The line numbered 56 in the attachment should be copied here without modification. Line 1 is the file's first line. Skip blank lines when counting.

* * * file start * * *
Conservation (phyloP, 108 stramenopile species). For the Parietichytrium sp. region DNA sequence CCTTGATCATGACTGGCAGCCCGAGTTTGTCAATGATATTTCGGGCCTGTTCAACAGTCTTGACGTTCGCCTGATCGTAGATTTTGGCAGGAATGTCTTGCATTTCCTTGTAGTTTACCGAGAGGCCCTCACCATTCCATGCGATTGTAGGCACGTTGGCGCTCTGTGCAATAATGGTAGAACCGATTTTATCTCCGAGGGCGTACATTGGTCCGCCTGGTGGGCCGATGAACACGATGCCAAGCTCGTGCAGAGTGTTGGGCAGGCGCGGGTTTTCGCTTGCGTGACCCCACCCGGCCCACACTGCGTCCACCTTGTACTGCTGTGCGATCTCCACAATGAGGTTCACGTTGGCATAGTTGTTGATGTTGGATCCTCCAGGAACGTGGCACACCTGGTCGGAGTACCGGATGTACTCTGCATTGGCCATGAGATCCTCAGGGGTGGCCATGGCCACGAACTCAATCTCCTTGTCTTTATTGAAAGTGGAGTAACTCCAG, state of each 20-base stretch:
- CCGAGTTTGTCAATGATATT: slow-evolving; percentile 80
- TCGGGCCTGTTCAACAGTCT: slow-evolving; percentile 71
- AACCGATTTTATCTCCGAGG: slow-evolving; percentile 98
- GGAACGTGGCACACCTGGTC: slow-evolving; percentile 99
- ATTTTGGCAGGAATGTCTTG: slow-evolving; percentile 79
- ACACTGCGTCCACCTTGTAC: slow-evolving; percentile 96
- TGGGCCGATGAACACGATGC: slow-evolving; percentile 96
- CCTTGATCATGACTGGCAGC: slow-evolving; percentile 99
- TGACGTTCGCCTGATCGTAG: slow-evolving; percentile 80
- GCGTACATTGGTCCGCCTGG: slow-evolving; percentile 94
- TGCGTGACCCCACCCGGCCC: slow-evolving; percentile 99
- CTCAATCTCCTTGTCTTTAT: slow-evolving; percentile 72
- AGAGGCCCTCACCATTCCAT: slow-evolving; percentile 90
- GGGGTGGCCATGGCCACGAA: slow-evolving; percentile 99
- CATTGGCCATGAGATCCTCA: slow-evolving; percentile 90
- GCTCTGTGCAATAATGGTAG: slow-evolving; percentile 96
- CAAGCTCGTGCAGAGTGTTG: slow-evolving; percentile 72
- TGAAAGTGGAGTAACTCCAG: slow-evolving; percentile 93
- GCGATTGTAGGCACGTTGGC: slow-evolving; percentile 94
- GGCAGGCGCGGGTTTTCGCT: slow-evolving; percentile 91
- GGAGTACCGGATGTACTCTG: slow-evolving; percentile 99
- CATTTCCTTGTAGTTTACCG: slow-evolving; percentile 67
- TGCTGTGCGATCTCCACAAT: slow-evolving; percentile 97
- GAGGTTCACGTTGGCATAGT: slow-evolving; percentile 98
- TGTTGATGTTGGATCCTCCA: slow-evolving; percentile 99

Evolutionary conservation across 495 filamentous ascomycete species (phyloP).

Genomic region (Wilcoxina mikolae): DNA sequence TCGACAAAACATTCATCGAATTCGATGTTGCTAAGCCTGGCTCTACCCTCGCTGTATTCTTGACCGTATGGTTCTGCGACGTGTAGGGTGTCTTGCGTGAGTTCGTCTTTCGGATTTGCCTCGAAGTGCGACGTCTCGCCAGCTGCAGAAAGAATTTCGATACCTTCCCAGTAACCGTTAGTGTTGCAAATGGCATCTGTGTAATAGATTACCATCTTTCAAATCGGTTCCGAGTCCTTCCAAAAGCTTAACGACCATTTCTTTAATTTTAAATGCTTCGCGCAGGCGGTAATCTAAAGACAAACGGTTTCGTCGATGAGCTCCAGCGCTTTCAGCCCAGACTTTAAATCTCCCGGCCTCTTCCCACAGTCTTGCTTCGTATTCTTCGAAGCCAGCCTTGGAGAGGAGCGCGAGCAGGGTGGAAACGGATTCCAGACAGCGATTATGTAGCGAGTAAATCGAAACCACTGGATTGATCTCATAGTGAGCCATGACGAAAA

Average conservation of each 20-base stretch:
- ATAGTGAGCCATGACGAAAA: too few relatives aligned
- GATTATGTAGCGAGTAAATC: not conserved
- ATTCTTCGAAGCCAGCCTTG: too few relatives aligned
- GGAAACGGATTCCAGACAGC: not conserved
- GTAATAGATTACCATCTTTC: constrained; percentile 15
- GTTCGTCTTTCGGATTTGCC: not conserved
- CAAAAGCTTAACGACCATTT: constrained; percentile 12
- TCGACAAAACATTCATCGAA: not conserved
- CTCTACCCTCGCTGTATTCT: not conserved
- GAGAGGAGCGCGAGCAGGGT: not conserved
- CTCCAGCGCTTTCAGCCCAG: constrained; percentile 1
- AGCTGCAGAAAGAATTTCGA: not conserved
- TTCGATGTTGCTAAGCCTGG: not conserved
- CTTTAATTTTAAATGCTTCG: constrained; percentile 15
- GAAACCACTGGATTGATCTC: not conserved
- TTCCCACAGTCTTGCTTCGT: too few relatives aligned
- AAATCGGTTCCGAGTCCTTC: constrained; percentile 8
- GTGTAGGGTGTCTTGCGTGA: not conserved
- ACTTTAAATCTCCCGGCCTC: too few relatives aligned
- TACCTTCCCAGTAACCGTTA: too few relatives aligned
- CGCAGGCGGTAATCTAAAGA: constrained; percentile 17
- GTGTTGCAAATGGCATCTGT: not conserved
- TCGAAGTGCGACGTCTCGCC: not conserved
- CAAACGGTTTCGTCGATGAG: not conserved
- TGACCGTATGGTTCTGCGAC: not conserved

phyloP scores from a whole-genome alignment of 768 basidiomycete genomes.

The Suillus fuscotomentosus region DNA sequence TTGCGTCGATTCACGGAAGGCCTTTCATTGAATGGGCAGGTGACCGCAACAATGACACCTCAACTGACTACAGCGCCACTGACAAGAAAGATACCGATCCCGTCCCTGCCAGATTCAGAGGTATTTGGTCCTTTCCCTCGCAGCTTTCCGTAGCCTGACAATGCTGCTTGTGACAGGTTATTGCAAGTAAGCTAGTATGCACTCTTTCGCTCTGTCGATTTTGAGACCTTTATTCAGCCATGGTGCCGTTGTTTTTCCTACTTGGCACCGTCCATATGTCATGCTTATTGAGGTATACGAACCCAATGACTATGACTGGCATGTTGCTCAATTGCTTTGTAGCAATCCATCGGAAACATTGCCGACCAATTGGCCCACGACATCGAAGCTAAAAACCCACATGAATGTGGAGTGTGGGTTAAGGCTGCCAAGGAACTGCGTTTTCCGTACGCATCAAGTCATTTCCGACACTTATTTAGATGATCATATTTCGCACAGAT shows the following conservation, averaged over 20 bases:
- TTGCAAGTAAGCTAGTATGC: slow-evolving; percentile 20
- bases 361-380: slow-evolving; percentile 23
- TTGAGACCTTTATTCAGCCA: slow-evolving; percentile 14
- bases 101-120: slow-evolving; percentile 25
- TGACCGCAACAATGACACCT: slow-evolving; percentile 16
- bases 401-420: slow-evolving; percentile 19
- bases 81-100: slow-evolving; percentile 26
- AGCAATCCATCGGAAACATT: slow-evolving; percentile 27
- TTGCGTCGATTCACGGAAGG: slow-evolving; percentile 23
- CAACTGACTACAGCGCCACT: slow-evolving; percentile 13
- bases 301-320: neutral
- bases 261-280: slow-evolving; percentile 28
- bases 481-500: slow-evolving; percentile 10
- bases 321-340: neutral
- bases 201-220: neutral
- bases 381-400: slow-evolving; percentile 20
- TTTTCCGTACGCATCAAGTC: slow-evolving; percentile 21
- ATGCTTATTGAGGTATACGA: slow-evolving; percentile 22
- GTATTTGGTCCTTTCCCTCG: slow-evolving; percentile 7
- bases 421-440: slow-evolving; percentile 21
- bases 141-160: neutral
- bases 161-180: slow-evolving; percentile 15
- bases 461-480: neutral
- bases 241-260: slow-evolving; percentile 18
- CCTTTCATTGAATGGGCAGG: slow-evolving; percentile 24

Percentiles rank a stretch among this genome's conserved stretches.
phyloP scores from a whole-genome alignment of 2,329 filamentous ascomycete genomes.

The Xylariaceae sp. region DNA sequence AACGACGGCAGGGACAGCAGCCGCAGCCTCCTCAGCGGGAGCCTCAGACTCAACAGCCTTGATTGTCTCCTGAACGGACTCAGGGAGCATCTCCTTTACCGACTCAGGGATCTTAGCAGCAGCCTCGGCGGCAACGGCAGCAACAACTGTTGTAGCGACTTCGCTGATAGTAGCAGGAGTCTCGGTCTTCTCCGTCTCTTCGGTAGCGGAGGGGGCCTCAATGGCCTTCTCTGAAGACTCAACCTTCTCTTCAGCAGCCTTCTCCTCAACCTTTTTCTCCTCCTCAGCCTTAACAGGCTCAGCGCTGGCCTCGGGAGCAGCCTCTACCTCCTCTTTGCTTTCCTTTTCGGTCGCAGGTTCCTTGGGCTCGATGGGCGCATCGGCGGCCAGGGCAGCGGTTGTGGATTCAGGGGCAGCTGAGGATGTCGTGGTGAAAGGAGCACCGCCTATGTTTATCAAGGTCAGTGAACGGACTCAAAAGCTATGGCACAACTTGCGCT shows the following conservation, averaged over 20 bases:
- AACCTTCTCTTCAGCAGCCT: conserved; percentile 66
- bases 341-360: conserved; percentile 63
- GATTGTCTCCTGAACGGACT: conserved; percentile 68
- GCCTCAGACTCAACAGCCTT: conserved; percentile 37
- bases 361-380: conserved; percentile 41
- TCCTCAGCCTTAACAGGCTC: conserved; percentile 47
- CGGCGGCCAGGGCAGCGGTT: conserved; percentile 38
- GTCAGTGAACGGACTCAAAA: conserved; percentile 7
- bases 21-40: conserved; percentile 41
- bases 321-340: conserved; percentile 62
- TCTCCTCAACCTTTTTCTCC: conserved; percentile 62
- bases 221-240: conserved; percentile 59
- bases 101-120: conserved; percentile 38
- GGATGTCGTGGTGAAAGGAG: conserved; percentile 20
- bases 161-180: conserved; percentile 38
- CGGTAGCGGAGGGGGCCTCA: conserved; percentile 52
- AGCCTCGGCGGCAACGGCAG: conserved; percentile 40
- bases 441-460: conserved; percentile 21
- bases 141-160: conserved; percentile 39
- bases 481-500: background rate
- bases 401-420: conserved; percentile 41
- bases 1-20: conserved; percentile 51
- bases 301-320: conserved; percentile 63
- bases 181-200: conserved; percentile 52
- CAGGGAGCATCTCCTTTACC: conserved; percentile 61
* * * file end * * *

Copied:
The Suillus fuscotomentosus region DNA sequence TTGCGTCGATTCACGGAAGGCCTTTCATTGAATGGGCAGGTGACCGCAACAATGACACCTCAACTGACTACAGCGCCACTGACAAGAAAGATACCGATCCCGTCCCTGCCAGATTCAGAGGTATTTGGTCCTTTCCCTCGCAGCTTTCCGTAGCCTGACAATGCTGCTTGTGACAGGTTATTGCAAGTAAGCTAGTATGCACTCTTTCGCTCTGTCGATTTTGAGACCTTTATTCAGCCATGGTGCCGTTGTTTTTCCTACTTGGCACCGTCCATATGTCATGCTTATTGAGGTATACGAACCCAATGACTATGACTGGCATGTTGCTCAATTGCTTTGTAGCAATCCATCGGAAACATTGCCGACCAATTGGCCCACGACATCGAAGCTAAAAACCCACATGAATGTGGAGTGTGGGTTAAGGCTGCCAAGGAACTGCGTTTTCCGTACGCATCAAGTCATTTCCGACACTTATTTAGATGATCATATTTCGCACAGAT shows the following conservation, averaged over 20 bases: